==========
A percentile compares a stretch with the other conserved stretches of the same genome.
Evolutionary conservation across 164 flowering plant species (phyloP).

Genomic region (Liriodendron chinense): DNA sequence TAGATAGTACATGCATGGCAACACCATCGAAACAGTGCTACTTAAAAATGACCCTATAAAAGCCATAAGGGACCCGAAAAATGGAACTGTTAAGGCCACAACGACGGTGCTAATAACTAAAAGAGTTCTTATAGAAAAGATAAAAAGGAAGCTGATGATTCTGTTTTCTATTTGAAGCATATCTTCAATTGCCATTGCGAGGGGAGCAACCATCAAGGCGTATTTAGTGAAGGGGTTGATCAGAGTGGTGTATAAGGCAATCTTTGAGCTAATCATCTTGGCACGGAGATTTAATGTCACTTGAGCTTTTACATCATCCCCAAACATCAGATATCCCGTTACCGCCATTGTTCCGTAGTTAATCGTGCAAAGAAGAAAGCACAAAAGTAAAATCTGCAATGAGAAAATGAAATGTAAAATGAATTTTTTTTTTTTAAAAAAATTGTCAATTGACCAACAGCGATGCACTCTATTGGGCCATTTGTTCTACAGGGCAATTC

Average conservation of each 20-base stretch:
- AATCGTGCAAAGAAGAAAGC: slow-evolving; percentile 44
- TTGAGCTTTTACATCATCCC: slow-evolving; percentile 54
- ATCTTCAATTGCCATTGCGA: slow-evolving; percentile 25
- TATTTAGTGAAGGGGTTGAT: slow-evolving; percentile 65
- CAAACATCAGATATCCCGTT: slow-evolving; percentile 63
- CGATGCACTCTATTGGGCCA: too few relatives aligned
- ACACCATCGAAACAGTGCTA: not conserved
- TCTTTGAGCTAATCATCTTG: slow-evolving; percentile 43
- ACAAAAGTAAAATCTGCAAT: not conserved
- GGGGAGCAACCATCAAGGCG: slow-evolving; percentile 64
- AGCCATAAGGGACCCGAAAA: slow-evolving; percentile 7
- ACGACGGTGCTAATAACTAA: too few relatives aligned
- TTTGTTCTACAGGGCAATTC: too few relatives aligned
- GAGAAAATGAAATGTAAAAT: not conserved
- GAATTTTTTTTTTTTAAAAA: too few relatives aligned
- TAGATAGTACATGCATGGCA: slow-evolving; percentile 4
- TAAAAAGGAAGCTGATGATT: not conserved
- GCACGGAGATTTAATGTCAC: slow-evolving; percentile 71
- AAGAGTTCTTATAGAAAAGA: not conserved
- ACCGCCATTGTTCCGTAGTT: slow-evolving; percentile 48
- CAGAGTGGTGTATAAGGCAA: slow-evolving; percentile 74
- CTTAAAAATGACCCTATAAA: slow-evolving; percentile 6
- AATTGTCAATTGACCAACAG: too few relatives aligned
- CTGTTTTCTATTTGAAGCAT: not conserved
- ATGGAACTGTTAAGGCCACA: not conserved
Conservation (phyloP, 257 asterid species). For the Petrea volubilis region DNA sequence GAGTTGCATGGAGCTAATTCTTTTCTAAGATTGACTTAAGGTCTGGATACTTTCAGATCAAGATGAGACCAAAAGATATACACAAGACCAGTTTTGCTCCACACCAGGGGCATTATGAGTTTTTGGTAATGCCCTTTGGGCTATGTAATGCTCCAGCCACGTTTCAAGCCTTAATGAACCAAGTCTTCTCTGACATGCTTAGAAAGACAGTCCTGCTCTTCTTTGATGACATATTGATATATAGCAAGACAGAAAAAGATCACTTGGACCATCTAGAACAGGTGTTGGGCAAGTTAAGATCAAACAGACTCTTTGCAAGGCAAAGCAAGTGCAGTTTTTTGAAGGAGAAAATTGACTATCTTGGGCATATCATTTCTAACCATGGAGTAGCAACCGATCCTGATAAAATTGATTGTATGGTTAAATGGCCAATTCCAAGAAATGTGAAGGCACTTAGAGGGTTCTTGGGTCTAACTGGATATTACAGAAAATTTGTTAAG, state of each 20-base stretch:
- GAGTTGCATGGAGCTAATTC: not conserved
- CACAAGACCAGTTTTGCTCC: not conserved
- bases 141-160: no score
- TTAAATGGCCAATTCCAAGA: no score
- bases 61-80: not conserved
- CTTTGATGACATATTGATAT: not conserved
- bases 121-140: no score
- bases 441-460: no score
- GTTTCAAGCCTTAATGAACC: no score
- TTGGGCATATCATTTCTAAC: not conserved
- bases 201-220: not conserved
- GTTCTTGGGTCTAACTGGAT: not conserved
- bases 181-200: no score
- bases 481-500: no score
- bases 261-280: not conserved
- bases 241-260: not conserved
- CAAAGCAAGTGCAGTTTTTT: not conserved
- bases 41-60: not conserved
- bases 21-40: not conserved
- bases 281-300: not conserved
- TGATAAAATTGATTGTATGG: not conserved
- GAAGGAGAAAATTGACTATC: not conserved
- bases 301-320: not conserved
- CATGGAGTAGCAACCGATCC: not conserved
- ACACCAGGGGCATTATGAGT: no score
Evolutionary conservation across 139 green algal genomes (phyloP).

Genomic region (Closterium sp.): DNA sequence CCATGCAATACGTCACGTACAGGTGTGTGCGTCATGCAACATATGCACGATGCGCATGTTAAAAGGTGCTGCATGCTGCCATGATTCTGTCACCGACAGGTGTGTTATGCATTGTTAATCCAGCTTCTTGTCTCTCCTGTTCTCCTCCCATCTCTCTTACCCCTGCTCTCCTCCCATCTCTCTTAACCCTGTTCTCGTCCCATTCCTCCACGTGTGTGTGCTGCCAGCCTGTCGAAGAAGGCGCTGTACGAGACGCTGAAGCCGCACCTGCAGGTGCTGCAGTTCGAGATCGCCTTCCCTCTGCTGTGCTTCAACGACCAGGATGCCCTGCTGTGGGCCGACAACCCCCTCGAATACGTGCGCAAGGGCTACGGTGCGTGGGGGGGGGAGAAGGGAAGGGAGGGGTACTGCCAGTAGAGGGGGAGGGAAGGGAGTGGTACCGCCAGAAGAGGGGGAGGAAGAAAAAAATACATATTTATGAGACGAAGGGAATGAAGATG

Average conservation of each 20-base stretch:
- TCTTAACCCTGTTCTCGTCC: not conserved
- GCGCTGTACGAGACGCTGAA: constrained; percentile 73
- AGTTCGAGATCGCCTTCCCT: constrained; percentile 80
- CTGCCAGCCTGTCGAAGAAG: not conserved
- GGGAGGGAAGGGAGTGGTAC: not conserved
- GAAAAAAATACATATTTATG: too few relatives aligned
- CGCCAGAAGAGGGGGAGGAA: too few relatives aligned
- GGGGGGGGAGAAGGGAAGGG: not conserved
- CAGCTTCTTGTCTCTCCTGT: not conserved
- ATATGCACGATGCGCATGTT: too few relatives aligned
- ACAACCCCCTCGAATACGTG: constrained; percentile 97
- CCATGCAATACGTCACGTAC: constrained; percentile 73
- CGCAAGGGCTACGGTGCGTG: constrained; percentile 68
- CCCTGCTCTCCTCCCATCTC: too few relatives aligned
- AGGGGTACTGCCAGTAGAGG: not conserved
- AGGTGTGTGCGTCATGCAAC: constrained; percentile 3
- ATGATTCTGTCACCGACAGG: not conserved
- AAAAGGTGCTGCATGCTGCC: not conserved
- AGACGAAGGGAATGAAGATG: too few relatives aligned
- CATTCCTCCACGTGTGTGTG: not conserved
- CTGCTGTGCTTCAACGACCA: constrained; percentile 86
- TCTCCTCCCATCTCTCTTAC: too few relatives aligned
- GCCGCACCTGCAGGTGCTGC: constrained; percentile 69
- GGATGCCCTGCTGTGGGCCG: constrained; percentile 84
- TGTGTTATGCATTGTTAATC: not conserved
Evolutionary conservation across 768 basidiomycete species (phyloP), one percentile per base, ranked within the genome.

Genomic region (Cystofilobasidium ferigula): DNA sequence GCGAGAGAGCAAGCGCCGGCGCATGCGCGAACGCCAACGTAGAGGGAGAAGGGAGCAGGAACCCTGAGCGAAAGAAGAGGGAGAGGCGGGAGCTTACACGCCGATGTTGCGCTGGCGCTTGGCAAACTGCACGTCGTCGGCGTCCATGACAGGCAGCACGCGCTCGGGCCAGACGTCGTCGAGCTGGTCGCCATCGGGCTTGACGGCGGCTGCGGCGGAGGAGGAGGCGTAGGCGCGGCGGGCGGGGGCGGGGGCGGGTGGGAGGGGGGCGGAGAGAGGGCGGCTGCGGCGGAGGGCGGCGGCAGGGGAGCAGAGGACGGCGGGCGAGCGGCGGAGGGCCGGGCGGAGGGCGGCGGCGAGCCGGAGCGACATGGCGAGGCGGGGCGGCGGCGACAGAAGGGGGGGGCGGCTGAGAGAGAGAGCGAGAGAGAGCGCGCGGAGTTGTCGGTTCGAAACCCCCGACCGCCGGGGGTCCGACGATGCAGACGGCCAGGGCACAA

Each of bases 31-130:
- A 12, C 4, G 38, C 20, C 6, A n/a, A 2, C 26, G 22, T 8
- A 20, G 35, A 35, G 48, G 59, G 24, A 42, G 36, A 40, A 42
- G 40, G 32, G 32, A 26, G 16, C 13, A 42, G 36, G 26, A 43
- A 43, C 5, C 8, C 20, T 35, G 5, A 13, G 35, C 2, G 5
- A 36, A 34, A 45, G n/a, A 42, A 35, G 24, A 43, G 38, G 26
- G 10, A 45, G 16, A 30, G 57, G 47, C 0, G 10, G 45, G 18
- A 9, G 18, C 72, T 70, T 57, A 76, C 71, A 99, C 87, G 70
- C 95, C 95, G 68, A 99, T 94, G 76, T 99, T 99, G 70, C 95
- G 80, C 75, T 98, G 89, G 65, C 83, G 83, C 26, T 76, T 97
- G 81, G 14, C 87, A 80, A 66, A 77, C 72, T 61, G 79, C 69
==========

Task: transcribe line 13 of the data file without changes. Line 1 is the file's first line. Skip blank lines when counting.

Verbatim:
- ACAAAAGTAAAATCTGCAAT: not conserved